Intuition and Reality: A Study of the Attributes of Substance in the Absolute Idealism of Spinoza. [REVIEW]Philip Ferreira - 2001 - Maritain Studies/Etudes Maritainiennes 17:132-135.
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  16. added 2018-01-29
    Spinoza: Reason and Intuitive Knowledge.Herman De Dijn - 1989 - Philosophy 13:1-22.
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  17. added 2018-01-29
    Spinoza’s Scientia Intuitiva.Joseph Grange - 1988 - Philosophy and Theology 2 (3):241-257.
    I argue that Spinoza’s concept of “intuitive knowledge” is rooted in his notion of experienced unity. Following an analysis of this notion of unity, and its general application to human emotional life, I provide an analysis of intuitive knowledge designed to integrate Spinoza’s notion of “Iiberation” with his theory of emotions. Two shorter sections are provide which deal with the Spinozistic concept of love, and the fact-value distinction within a Spinozistic framework.
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  18. added 2018-01-29
    La Scienza Intuitiva di Spinoza.Paolo Cristofolini - 1987 - Morano.
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  19. added 2018-01-29
    The Third Way of Knowledge (Intuition) in Spinoza.H. G. Hubbeling - 1986 - Studia Spinozana: An International and Interdisciplinary Series 2:219-232.
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  20. added 2018-01-29
    Infinite Understanding, Scientia Intuitiva, and Ethics 1.16.Margaret D. Wilson - 1983 - Midwest Studies in Philosophy 8 (1):181-191.
  21. added 2018-01-29
    Spinozas Idee der Scientia intuitiva und die Spinozanische Wissenschaftskonzeption.Wolfgang Röd - 1977 - Zeitschrift für Philosophische Forschung 31 (4):497 - 510.
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  22. added 2018-01-29
    Substance, Reason and Intuition in Spinoza.Stephen Stanislaus Feehan - 1970 - Dissertation, Saint Louis University
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  23. added 2018-01-29
    Ueber den Begriff der Intuition bei Spinoza.Jacob Bleiberg - 1937 - Travaux du IXe Congrès International de Philosophie 5:140-146.
    On se propose d’apporter la preuve que le concept d’intuition n’est pas essentiellement étranger au spinozisme mais qu’il s’y rattache très étroitement. Il subit drvers changements depuis l’interprétation irrationnelle, subjective et mystique du Court Traité jusqu’à l’interprétation objective et scientifique de Y Éthique. Sous sa forme finale, Spinoza conçoit la scientia intuitiva comme un organe de la recherche empirique.
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  24. added 2016-11-28
    The Distinction Between Reason and Intuitive Knowledge in Spinoza's Ethics.Sanem Soyarslan - 2016 - European Journal of Philosophy 24 (1):27-54.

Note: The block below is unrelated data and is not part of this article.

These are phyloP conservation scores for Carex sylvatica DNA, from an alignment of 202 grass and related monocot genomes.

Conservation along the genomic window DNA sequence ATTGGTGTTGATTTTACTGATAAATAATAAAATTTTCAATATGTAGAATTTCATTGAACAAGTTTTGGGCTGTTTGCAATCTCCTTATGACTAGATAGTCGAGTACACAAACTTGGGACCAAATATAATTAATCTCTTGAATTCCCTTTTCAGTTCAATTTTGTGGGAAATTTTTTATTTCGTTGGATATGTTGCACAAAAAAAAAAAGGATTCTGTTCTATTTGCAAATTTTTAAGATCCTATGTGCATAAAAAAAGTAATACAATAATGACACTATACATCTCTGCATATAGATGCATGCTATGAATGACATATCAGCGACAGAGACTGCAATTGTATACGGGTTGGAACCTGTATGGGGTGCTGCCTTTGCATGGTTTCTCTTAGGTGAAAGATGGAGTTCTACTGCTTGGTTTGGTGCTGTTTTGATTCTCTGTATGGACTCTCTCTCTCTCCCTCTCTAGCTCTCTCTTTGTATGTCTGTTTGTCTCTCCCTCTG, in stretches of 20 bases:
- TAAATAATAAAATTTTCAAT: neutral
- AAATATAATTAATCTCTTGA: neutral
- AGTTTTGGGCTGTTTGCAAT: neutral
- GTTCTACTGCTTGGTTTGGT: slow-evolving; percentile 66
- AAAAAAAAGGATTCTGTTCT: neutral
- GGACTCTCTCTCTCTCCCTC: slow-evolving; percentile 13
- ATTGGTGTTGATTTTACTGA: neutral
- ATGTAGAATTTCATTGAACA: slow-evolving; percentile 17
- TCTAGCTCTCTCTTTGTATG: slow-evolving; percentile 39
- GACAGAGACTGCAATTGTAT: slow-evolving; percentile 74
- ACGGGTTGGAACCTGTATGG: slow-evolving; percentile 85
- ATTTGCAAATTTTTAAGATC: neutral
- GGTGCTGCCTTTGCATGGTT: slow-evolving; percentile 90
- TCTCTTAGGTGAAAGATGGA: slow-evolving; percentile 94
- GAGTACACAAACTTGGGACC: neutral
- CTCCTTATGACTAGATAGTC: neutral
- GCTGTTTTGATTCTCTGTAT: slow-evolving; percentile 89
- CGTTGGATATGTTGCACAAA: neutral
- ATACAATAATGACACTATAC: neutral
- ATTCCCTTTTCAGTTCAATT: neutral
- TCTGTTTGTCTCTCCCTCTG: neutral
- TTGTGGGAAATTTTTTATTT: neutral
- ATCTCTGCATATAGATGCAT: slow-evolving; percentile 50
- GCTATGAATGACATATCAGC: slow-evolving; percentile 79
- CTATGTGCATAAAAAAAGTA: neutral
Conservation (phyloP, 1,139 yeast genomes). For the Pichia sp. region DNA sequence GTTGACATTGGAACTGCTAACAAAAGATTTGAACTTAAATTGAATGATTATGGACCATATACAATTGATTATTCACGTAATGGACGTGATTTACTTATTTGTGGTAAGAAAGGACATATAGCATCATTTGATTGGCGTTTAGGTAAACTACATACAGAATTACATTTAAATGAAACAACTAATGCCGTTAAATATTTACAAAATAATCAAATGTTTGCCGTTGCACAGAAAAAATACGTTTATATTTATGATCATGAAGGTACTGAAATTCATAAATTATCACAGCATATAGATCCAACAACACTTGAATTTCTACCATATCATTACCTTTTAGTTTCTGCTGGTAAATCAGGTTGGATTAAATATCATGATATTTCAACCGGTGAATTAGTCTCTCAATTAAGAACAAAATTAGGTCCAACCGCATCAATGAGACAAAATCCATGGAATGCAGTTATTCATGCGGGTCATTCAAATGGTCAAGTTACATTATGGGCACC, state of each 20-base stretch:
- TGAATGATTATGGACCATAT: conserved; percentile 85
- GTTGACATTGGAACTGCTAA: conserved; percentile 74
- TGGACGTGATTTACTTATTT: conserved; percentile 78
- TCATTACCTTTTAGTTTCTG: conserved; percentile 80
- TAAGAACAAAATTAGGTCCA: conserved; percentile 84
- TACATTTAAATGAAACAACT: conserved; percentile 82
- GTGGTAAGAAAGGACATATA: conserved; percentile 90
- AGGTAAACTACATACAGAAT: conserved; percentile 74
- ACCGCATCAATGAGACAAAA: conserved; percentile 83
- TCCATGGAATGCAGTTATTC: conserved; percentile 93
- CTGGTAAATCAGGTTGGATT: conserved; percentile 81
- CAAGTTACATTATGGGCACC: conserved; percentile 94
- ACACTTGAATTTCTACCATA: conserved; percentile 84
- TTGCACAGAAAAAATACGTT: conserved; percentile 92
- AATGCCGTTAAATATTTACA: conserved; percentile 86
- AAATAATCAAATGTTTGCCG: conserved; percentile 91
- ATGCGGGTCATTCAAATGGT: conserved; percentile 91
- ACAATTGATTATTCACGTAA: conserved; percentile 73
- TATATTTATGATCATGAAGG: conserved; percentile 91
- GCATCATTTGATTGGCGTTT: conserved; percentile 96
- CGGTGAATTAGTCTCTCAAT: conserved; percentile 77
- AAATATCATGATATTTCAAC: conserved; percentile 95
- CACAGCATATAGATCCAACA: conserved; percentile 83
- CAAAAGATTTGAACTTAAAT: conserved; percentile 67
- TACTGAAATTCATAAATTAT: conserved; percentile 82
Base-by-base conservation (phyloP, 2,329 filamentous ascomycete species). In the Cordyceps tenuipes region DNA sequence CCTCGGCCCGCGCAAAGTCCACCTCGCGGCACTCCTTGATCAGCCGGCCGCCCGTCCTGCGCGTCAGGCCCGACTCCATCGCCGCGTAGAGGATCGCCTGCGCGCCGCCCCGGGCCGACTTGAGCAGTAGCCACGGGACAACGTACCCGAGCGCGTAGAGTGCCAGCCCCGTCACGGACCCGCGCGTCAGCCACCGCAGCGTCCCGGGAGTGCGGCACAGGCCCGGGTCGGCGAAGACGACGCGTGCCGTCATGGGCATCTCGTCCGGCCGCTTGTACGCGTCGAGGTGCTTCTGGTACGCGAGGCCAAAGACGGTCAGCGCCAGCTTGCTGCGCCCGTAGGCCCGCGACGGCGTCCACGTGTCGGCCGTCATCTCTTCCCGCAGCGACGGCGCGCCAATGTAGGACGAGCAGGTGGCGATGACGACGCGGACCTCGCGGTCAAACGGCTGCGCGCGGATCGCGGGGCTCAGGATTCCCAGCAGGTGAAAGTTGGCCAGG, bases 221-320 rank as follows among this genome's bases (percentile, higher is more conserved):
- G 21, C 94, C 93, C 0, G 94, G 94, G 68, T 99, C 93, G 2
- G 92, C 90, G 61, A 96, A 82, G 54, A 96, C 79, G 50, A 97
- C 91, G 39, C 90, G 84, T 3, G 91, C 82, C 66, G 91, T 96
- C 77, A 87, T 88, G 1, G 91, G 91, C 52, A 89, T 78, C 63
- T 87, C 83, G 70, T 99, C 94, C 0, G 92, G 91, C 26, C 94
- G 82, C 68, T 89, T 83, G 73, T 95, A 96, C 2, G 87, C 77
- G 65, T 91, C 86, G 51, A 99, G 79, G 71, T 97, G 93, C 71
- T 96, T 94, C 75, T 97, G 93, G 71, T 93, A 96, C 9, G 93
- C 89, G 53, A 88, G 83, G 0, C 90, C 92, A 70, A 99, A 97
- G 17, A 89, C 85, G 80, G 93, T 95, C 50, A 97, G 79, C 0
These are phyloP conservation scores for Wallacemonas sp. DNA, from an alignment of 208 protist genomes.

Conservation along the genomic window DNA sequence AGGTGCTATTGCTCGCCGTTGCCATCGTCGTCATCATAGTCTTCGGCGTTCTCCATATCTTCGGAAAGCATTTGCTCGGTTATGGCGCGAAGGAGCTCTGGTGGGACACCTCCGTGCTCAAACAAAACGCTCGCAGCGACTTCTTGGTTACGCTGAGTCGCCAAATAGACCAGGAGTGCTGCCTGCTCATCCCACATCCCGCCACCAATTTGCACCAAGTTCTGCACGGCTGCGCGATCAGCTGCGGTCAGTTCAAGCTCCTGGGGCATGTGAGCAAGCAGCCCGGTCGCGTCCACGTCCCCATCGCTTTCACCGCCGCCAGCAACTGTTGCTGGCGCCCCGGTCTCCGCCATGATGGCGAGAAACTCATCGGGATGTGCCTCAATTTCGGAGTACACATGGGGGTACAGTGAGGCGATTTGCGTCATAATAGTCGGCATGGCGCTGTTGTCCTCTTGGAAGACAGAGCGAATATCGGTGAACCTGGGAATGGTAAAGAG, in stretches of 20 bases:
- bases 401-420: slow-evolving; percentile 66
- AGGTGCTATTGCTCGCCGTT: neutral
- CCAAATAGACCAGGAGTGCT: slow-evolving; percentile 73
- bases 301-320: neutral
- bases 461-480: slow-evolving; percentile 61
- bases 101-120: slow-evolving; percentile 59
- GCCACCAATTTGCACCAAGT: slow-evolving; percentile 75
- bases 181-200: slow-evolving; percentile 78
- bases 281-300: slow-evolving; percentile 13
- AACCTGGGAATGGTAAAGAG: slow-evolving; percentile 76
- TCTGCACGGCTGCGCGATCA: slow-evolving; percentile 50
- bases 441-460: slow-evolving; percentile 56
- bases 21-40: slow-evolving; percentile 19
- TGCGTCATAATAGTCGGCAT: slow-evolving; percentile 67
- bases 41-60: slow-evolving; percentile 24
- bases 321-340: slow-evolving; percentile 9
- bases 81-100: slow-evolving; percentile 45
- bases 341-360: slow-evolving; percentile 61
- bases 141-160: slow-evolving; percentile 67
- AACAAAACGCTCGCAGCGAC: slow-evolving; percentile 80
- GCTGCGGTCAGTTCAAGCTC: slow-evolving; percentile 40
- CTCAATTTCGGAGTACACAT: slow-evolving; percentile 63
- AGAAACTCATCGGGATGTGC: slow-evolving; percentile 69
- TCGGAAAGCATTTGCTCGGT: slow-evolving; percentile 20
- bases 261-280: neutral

While both intuitive knowledge and reason are adequate ways of knowing for Spinoza, they are not equal. Intuitive knowledge, which Spinoza describes as the ‘greatest virtue of mind’, is superior to reason. The nature of this superiority has been the subject of some controversy due to Spinoza's notoriously parsimonious treatment of the distinction between reason and intuitive knowledge in the Ethics. In this paper, I argue that intuitive knowledge differs from reason not only in terms of its method of cognition—but (...)
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  25. added 2015-05-20
    Salvation as a State of Mind: The Place of Acquiescentia in Spinoza's Ethics.Donald Rutherford - 1999 - British Journal for the History of Philosophy 7 (3):447 – 473.
    (1999). Salvation as a state of mind: The place of acquiescentia in spinoza's ethics. British Journal for the History of Philosophy: Vol. 7, No. 3, pp. 447-473. doi: 10.1080/09608789908571039.
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  26. added 2015-05-20
    Spinoza: The Enduring Questions. [REVIEW]Don Garrett - 1996 - Journal of the History of Philosophy 34 (3):460-461.
    460 JOURNAL OF THE HISTORY OF PHILOSOPHY 34:3 JULY 1996 Graeme Hunter, editor. Spinoza: The Enduring Questions. Toronto: University of To- ronto Press, 1994. Pp. xi + 182. Cloth, $70.00. This volume of eight essays is dedicated to the memory of the late David Savan, and originated from a conference held in his honor prior to his untimely death. The lead essay is by Savan himself, and most of the other essays acknowledge the influence of his work. The first three (...)
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  27. added 2015-03-18
    Intuitus and Ratio in Spinoza's Ethical Thought.Ronald Sandler - 2005 - British Journal for the History of Philosophy 13 (1):73 – 90.
    (2005). Intuitus and Ratio in Spinoza's Ethical Thought. British Journal for the History of Philosophy: Vol. 13, No. 1, pp. 73-90. doi: 10.1080/0960878042000317591.